They suggest establishing a solid foundation of health through proper diet, exercise and overall lifestyle and addressing problems as they arise by adjusting these foundations and implementing one of many natural dog treatment options as appropriate.
If you do decide to vaccinate your dog, holistic veterinarians generally recommend the following:
- Use single vaccines instead of complex vaccines. To avoid the hassle, discomfort and cost of several injections, it is common practice to combine vaccinations into a single shot such as DHLP-P (Distemper, Hepatitis, Leptospirosis, Parainfluenza and Parvovirus). Holistic vets recommend administering each vaccine one at a time. Single vaccines may or may not be available in your area, so reach out to a holistic veterinarian if necessary.
- Only use “inactivated” or “killed” vaccines instead of “modified live.” They are usually safer since they are certain not to grow inside your dog’s body.
- If you own a puppy, use a reduced vaccination schedule (see schedules further down the page). Immunized puppies may be good to go for several years or even their entire lives.
- Do not vaccinate before 16 weeks of age.
- Avoid annual boosters. While this is a common practice, there is no scientific evidence that it is necessary. And don’t be surprised if your conventional vet disagrees – reach out to a holistic vet for verification as this is the latest official veterinarian opinion from the experts in the field of veterinary immunology.
Below we have some great veterinarian-approved dog vaccination schedule guidelines for you to follow if you choose to take that route, but you should always consult with your vet first as each dog’s needs can be different.
There are several variations of a good dog vaccination schedule, and your holistic veterinarian will be best suited to make the determination for your dog. Some vaccines work for life and others last less than a year.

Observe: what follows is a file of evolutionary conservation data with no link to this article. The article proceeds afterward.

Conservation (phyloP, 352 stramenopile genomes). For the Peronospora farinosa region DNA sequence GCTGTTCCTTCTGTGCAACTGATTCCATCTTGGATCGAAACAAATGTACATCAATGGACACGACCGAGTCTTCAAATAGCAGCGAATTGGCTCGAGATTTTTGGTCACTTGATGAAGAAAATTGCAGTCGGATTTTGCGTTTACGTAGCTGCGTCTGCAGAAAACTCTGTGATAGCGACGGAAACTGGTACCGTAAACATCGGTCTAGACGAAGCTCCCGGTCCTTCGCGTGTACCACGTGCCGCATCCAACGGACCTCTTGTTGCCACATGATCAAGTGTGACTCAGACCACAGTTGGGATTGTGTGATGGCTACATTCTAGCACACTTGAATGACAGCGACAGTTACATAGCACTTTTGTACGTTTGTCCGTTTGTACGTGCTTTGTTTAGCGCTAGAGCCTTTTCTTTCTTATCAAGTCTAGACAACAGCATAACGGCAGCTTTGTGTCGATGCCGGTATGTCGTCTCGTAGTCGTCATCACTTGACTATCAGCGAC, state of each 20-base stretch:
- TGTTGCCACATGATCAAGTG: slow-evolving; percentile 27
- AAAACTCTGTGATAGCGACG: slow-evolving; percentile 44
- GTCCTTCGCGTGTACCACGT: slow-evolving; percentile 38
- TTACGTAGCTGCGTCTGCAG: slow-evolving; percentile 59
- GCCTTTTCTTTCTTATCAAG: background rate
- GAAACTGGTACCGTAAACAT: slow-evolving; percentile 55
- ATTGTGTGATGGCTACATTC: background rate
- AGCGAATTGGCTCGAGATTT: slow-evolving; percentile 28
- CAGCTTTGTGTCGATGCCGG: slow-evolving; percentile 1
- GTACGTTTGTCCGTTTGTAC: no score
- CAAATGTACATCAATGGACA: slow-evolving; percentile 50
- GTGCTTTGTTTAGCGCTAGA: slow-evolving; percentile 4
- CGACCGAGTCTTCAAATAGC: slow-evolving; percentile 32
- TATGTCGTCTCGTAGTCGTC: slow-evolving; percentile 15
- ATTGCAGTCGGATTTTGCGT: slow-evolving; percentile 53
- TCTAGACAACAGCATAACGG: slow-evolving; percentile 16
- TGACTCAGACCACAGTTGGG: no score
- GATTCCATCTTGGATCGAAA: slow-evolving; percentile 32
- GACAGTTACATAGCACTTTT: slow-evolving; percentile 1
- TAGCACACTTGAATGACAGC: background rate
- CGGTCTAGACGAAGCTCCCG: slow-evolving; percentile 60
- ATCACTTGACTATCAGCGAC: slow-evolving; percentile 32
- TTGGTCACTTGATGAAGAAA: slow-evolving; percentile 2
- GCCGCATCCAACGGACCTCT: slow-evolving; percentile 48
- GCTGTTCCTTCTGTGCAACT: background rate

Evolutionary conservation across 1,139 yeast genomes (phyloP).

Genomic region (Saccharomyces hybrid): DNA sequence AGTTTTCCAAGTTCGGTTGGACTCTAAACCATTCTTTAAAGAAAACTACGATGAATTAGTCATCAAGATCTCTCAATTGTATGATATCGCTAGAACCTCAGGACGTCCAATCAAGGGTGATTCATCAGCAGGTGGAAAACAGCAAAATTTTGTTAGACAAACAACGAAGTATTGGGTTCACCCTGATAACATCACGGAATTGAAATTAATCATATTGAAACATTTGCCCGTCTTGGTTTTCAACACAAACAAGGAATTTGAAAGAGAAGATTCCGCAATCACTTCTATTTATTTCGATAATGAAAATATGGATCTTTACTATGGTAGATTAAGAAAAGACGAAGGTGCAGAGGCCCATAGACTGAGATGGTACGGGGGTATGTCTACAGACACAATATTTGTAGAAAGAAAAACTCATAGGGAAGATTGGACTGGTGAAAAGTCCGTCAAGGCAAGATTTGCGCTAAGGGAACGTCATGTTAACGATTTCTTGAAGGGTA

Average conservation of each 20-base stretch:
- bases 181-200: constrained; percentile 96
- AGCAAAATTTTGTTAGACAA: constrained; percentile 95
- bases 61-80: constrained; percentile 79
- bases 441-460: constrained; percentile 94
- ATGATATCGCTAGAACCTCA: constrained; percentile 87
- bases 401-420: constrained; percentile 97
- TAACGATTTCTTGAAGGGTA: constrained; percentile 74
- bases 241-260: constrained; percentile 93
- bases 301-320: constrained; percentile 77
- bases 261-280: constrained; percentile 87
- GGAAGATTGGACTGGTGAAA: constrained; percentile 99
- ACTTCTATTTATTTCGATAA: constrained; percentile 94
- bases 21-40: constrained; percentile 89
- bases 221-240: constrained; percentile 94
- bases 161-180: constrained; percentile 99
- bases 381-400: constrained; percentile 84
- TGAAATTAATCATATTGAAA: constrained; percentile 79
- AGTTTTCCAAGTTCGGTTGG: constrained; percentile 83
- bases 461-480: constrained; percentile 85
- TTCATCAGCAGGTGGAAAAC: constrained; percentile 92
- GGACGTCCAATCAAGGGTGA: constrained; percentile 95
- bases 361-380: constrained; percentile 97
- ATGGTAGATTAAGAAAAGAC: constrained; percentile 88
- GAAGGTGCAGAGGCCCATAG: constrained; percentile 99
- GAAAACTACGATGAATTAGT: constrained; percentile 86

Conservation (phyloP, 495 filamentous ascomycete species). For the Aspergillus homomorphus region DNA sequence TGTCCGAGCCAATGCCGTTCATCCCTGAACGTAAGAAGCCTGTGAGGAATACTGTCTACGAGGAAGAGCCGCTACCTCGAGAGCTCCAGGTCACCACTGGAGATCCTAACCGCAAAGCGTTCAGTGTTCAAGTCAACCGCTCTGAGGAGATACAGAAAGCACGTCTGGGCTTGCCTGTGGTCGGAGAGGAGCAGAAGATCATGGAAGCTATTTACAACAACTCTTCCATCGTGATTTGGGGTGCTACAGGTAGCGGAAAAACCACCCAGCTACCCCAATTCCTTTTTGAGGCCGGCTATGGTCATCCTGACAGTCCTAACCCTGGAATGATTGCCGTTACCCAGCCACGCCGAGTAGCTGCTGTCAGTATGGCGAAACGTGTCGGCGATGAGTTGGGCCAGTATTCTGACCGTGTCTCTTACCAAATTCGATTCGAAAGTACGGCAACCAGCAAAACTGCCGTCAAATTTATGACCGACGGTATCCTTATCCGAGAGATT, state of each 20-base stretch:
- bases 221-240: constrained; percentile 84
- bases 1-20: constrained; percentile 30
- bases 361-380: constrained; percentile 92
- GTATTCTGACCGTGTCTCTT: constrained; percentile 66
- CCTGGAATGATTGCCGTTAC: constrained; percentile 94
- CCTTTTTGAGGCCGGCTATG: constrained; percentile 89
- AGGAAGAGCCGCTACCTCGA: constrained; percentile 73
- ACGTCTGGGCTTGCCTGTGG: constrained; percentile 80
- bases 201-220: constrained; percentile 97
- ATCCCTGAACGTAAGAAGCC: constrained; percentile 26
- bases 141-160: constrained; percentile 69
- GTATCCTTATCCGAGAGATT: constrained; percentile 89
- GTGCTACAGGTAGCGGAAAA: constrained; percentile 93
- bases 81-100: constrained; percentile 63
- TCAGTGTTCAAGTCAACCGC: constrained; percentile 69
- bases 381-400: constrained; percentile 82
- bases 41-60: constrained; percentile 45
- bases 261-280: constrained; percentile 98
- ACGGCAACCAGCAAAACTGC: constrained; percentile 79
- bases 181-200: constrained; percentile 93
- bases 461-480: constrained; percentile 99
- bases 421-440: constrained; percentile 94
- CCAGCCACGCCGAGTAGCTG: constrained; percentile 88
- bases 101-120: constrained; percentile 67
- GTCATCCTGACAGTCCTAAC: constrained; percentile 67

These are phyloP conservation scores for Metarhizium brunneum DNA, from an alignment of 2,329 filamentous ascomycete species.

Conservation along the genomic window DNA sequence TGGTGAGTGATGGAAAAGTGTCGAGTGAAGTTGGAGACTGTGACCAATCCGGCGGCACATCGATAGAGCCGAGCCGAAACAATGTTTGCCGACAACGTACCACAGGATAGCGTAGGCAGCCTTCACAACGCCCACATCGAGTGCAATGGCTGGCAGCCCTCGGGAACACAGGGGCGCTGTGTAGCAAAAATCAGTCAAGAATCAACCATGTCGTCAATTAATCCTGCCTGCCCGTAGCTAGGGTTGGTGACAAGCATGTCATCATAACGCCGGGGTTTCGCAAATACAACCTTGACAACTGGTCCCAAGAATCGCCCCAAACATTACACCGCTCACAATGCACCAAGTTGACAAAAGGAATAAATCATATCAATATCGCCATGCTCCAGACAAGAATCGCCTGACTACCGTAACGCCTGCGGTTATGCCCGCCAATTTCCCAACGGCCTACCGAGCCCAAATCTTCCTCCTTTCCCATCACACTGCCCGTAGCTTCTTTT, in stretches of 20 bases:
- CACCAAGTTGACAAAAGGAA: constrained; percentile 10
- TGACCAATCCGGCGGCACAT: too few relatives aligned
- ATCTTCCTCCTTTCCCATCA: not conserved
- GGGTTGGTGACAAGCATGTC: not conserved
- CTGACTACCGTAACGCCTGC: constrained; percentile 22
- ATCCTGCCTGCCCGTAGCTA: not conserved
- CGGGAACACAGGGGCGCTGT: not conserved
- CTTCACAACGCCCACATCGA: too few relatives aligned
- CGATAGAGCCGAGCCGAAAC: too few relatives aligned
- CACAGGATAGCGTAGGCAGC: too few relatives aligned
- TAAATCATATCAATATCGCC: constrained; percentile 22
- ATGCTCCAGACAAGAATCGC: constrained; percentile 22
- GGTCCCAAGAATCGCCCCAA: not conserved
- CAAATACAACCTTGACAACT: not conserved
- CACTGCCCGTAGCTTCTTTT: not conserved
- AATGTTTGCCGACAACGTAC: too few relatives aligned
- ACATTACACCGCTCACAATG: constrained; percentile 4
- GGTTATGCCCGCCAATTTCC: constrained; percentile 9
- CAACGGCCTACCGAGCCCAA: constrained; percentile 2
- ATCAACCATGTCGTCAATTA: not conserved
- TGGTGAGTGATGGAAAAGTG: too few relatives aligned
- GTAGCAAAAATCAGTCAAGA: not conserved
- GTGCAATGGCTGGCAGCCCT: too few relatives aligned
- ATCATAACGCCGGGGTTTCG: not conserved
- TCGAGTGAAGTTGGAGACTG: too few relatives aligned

To give you an idea about how veterinarian-recommended dog vaccination schedules can differ, the chart below reviews what a typical holistic and conventional vet are likely to recommend along with what an integrated approach might look like.
|Most Holistic Dog Vaccination Schedule||Holistic/Conventional Compromise||Conventional Dog Vaccination Schedule|
|Keep your puppy isolated from other dogs until they are 22 weeks old.||
First distemper vaccine (hepatitis)
Parvovirus: For puppies at high risk. Check with your veterinarian.
Distemper vaccine (may be forced to get this together with hepatitis as the single vaccine may not be available in your area)
6 & 9 Weeks
Combination vaccine (i.e. DHLP-P) without leptospirosis.
Coronavirus: where coronavirus is a concern.
Second distemper shot (hepatitis)
12 Weeks or OlderRabies*: Given by your local veterinarian (age at vaccination may vary according to local law).
Second parvovirus vaccine
12 and 15 WeeksCombination vaccine Leptospirosis: include leptospirosis in the combination vaccine where leptospirosis is a concern, or if traveling to an area where it occurs. Coronavirus: where coronavirus is a concern. Lyme: where dog Lyme disease is a concern or if traveling to an area where it occurs. Some puppies may need additional vaccinations against parvovirus after 15 weeks of age.
AdultCombination vaccine Leptospirosis: include leptospirosis in the combination vaccine where leptospirosis is a concern, or if traveling to an area where it occurs. Coronavirus: where coronavirus is a concern. Lyme: where Lyme disease in dogs is a concern or if traveling to an area where it occurs. Rabies*: Given by your local veterinarian (time interval between vaccinations may vary according to local law).
|Note: Holistic veterinarians feel that the dog rabies vaccine can have negative effects on your dog, but unfortunately they are often required by law. If so, it is best to administer the rabies vaccine last. You should follow local law for the rabies vaccine requirements (ask a local vet). State law often requires that the vaccine be administered at 16 weeks.|
If you would like to run your dog's situation by our Holistic & Conventionally trained and licensed veterinarians to get their feedback before (or after) you take your dog into your vet, you can click here to ask a veterinarian via My Online Vet.
One of our vets will get back to you right away with feedback specific to your dog.